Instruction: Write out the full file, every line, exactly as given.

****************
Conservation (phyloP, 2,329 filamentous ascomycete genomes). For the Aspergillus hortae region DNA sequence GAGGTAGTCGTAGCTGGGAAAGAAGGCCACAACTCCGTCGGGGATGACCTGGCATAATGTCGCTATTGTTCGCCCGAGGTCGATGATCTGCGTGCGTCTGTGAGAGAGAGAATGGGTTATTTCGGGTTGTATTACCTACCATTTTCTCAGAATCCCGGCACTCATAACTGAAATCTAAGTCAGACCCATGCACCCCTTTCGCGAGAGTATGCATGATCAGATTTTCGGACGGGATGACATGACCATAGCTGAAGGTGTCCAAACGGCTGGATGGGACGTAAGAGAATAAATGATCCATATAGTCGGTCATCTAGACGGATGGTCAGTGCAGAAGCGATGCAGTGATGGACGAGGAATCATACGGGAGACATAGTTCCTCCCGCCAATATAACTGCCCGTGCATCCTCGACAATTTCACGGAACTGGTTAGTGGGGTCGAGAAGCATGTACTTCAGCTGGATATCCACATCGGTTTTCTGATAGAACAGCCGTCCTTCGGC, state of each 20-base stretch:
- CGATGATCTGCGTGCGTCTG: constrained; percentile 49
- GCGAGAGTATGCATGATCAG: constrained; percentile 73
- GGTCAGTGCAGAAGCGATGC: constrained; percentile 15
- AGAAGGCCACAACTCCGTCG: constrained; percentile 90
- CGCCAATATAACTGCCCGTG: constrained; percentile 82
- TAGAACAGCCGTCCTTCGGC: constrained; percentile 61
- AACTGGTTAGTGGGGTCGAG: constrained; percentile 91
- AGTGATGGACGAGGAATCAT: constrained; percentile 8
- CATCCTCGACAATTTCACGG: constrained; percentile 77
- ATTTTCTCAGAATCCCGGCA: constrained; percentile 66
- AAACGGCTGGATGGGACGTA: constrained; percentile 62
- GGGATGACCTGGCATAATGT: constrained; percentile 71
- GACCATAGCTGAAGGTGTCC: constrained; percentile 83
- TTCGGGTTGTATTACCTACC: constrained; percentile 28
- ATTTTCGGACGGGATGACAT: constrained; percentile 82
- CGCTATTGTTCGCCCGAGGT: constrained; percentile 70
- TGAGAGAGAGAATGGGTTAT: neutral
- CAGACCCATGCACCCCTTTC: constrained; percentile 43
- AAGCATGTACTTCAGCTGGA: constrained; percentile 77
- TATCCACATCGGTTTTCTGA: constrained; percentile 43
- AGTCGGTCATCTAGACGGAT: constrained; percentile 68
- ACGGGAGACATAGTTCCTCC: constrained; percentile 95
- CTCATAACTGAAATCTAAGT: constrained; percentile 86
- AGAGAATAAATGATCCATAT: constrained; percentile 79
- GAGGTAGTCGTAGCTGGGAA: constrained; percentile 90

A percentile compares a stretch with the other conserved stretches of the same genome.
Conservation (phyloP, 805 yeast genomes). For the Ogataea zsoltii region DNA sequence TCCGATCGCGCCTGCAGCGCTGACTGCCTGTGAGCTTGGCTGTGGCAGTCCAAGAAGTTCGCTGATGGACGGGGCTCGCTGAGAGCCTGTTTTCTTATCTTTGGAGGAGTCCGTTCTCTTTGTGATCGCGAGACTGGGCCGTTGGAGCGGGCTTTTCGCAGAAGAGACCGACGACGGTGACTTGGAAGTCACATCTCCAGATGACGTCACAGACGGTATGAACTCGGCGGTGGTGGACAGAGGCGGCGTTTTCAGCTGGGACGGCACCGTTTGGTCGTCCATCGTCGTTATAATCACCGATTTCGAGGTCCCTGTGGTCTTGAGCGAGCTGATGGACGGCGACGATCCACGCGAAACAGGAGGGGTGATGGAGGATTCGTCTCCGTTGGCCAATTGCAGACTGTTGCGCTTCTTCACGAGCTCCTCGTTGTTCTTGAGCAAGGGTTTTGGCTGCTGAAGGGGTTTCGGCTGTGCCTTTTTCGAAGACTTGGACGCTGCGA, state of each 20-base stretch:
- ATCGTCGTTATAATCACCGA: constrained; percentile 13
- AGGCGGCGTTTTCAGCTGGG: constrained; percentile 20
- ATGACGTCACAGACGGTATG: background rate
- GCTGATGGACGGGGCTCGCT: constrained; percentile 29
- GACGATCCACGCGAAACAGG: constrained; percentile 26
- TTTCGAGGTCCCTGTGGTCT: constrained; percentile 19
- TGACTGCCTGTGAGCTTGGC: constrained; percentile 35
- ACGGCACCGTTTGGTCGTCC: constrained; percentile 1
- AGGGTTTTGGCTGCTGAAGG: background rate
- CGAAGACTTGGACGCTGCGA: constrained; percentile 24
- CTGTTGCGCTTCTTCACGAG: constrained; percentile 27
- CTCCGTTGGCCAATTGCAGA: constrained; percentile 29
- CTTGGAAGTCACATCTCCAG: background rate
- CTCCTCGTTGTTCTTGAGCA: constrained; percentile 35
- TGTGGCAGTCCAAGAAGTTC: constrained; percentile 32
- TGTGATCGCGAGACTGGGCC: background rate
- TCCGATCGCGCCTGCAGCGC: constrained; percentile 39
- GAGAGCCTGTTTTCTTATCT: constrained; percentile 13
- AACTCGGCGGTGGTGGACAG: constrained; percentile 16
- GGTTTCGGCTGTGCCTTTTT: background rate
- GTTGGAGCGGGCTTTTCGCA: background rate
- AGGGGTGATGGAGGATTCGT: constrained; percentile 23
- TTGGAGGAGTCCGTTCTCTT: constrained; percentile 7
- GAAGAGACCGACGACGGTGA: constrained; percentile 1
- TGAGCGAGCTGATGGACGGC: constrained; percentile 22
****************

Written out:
Conservation (phyloP, 2,329 filamentous ascomycete genomes). For the Aspergillus hortae region DNA sequence GAGGTAGTCGTAGCTGGGAAAGAAGGCCACAACTCCGTCGGGGATGACCTGGCATAATGTCGCTATTGTTCGCCCGAGGTCGATGATCTGCGTGCGTCTGTGAGAGAGAGAATGGGTTATTTCGGGTTGTATTACCTACCATTTTCTCAGAATCCCGGCACTCATAACTGAAATCTAAGTCAGACCCATGCACCCCTTTCGCGAGAGTATGCATGATCAGATTTTCGGACGGGATGACATGACCATAGCTGAAGGTGTCCAAACGGCTGGATGGGACGTAAGAGAATAAATGATCCATATAGTCGGTCATCTAGACGGATGGTCAGTGCAGAAGCGATGCAGTGATGGACGAGGAATCATACGGGAGACATAGTTCCTCCCGCCAATATAACTGCCCGTGCATCCTCGACAATTTCACGGAACTGGTTAGTGGGGTCGAGAAGCATGTACTTCAGCTGGATATCCACATCGGTTTTCTGATAGAACAGCCGTCCTTCGGC, state of each 20-base stretch:
- CGATGATCTGCGTGCGTCTG: constrained; percentile 49
- GCGAGAGTATGCATGATCAG: constrained; percentile 73
- GGTCAGTGCAGAAGCGATGC: constrained; percentile 15
- AGAAGGCCACAACTCCGTCG: constrained; percentile 90
- CGCCAATATAACTGCCCGTG: constrained; percentile 82
- TAGAACAGCCGTCCTTCGGC: constrained; percentile 61
- AACTGGTTAGTGGGGTCGAG: constrained; percentile 91
- AGTGATGGACGAGGAATCAT: constrained; percentile 8
- CATCCTCGACAATTTCACGG: constrained; percentile 77
- ATTTTCTCAGAATCCCGGCA: constrained; percentile 66
- AAACGGCTGGATGGGACGTA: constrained; percentile 62
- GGGATGACCTGGCATAATGT: constrained; percentile 71
- GACCATAGCTGAAGGTGTCC: constrained; percentile 83
- TTCGGGTTGTATTACCTACC: constrained; percentile 28
- ATTTTCGGACGGGATGACAT: constrained; percentile 82
- CGCTATTGTTCGCCCGAGGT: constrained; percentile 70
- TGAGAGAGAGAATGGGTTAT: neutral
- CAGACCCATGCACCCCTTTC: constrained; percentile 43
- AAGCATGTACTTCAGCTGGA: constrained; percentile 77
- TATCCACATCGGTTTTCTGA: constrained; percentile 43
- AGTCGGTCATCTAGACGGAT: constrained; percentile 68
- ACGGGAGACATAGTTCCTCC: constrained; percentile 95
- CTCATAACTGAAATCTAAGT: constrained; percentile 86
- AGAGAATAAATGATCCATAT: constrained; percentile 79
- GAGGTAGTCGTAGCTGGGAA: constrained; percentile 90

A percentile compares a stretch with the other conserved stretches of the same genome.
Conservation (phyloP, 805 yeast genomes). For the Ogataea zsoltii region DNA sequence TCCGATCGCGCCTGCAGCGCTGACTGCCTGTGAGCTTGGCTGTGGCAGTCCAAGAAGTTCGCTGATGGACGGGGCTCGCTGAGAGCCTGTTTTCTTATCTTTGGAGGAGTCCGTTCTCTTTGTGATCGCGAGACTGGGCCGTTGGAGCGGGCTTTTCGCAGAAGAGACCGACGACGGTGACTTGGAAGTCACATCTCCAGATGACGTCACAGACGGTATGAACTCGGCGGTGGTGGACAGAGGCGGCGTTTTCAGCTGGGACGGCACCGTTTGGTCGTCCATCGTCGTTATAATCACCGATTTCGAGGTCCCTGTGGTCTTGAGCGAGCTGATGGACGGCGACGATCCACGCGAAACAGGAGGGGTGATGGAGGATTCGTCTCCGTTGGCCAATTGCAGACTGTTGCGCTTCTTCACGAGCTCCTCGTTGTTCTTGAGCAAGGGTTTTGGCTGCTGAAGGGGTTTCGGCTGTGCCTTTTTCGAAGACTTGGACGCTGCGA, state of each 20-base stretch:
- ATCGTCGTTATAATCACCGA: constrained; percentile 13
- AGGCGGCGTTTTCAGCTGGG: constrained; percentile 20
- ATGACGTCACAGACGGTATG: background rate
- GCTGATGGACGGGGCTCGCT: constrained; percentile 29
- GACGATCCACGCGAAACAGG: constrained; percentile 26
- TTTCGAGGTCCCTGTGGTCT: constrained; percentile 19
- TGACTGCCTGTGAGCTTGGC: constrained; percentile 35
- ACGGCACCGTTTGGTCGTCC: constrained; percentile 1
- AGGGTTTTGGCTGCTGAAGG: background rate
- CGAAGACTTGGACGCTGCGA: constrained; percentile 24
- CTGTTGCGCTTCTTCACGAG: constrained; percentile 27
- CTCCGTTGGCCAATTGCAGA: constrained; percentile 29
- CTTGGAAGTCACATCTCCAG: background rate
- CTCCTCGTTGTTCTTGAGCA: constrained; percentile 35
- TGTGGCAGTCCAAGAAGTTC: constrained; percentile 32
- TGTGATCGCGAGACTGGGCC: background rate
- TCCGATCGCGCCTGCAGCGC: constrained; percentile 39
- GAGAGCCTGTTTTCTTATCT: constrained; percentile 13
- AACTCGGCGGTGGTGGACAG: constrained; percentile 16
- GGTTTCGGCTGTGCCTTTTT: background rate
- GTTGGAGCGGGCTTTTCGCA: background rate
- AGGGGTGATGGAGGATTCGT: constrained; percentile 23
- TTGGAGGAGTCCGTTCTCTT: constrained; percentile 7
- GAAGAGACCGACGACGGTGA: constrained; percentile 1
- TGAGCGAGCTGATGGACGGC: constrained; percentile 22